Let’s mobilise the power of the public through information and education to help reduce suicide, Samaritans CEO tells MPs

Samaritans CEO Ruth Sutherland has called for better training and education for both professionals and the public so that fewer people die by suicide.

Giving evidence to the Health Select Committee’s Suicide Prevention Inquiry, she told MPs that it’s not uncommon to experience suicidal feelings (1 in 5 adults say they have) and that in most people those feelings will pass.*

But she said that the danger lies where a person struggling hides their feelings and goes unnoticed or doesn’t have an opportunity to talk about how they are feeling until it’s too late.

“Let’s avoid the expectation that focusing on health care is going to fix everything. Through information, education and awareness we can mobilise the public. Life is difficult. We all need to understand that and allow and encourage people to talk about difficult thoughts and feelings. That way we can help people earlier. It’s not just about primary care. And let’s not forget the voluntary sector, our twenty thousand volunteers are not specialists but they play a vital role.’

Three times more people die by suicide than from road traffic accidents in the UK, and suicide is the biggest killer of men under 50 and of young men and women aged 24-35.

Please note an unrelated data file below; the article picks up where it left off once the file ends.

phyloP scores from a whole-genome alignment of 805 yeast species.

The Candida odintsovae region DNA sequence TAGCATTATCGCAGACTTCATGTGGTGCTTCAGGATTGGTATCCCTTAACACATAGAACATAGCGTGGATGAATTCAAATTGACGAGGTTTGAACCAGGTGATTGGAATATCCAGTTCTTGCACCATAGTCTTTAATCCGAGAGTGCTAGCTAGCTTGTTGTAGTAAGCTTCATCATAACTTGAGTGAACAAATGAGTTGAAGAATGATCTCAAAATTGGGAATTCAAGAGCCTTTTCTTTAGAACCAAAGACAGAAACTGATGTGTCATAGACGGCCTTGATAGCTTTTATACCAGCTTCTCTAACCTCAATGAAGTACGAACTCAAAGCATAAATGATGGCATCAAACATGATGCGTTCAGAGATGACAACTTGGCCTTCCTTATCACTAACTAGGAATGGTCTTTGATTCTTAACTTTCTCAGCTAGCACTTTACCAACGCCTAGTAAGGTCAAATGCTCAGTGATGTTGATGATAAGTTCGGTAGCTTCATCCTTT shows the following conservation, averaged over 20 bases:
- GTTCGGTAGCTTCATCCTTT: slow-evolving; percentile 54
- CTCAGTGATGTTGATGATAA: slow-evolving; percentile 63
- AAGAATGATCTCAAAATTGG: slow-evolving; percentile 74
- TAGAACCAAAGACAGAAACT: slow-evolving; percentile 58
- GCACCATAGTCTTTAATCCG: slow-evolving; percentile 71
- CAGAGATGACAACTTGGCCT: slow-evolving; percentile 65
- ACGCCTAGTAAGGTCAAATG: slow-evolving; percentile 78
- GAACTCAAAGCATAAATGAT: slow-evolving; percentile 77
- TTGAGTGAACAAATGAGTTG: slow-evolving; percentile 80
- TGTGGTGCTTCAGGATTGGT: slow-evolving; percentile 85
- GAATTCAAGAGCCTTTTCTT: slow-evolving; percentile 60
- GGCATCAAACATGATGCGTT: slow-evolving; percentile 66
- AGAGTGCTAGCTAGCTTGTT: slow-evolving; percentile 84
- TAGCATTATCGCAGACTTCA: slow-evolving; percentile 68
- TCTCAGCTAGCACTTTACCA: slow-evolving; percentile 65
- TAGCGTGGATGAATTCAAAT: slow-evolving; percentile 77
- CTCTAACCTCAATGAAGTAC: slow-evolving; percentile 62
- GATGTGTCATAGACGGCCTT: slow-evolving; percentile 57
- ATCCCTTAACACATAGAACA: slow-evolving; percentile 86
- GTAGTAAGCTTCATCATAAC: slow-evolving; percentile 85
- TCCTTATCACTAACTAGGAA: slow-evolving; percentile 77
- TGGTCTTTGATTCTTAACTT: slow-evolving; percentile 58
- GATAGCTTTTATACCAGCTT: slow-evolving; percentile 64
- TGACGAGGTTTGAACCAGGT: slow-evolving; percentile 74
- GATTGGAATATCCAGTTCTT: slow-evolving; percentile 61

Ruth Sutherland also told the hearing that £25m due to be spent on suicide prevention in England from 2018 was ‘too little, too late, and in the wrong place’. Ring-fencing the funds and channelling them through local authorities rather than through the NHS would have more impact.

She said Samaritans would support the creation of an England-wide body to oversee suicide prevention and drive through change and called for more research into high risk groups to make suicide prevention work more effective.

The charity has been campaigning successfully to ensure that all areas have a local suicide prevention plan but Ruth Sutherland said there was still too much variation and no common standard or understanding of what an effective plan looks like.

Speaking following the hearing, Ruth Sutherland said: ‘Suicide is everybody’s business but politically this is about leadership, accountability and delivery.  And this is urgent. Suicide is not inevitable, it’s preventable. When this Committee publishes its final report, I hope the government will really listen and act quickly. Samaritans will continue campaigning for a society where anyone experiencing suicidal feelings, or worried about someone else, knows how to access effective, high quality support, offered by well-trained and resourced people and services.”

Whatever you’re going through, you can call Samaritans for free any time from any phone on 116 123 (this number if FREE to call and won’t show up on your phone bill), email jo@samaritans.org, or visit www.samaritans.org to find details of your nearest branch. 

For interviews and more information, please contact press@samaritans.org or 020 8394 8300.


Notes to Editors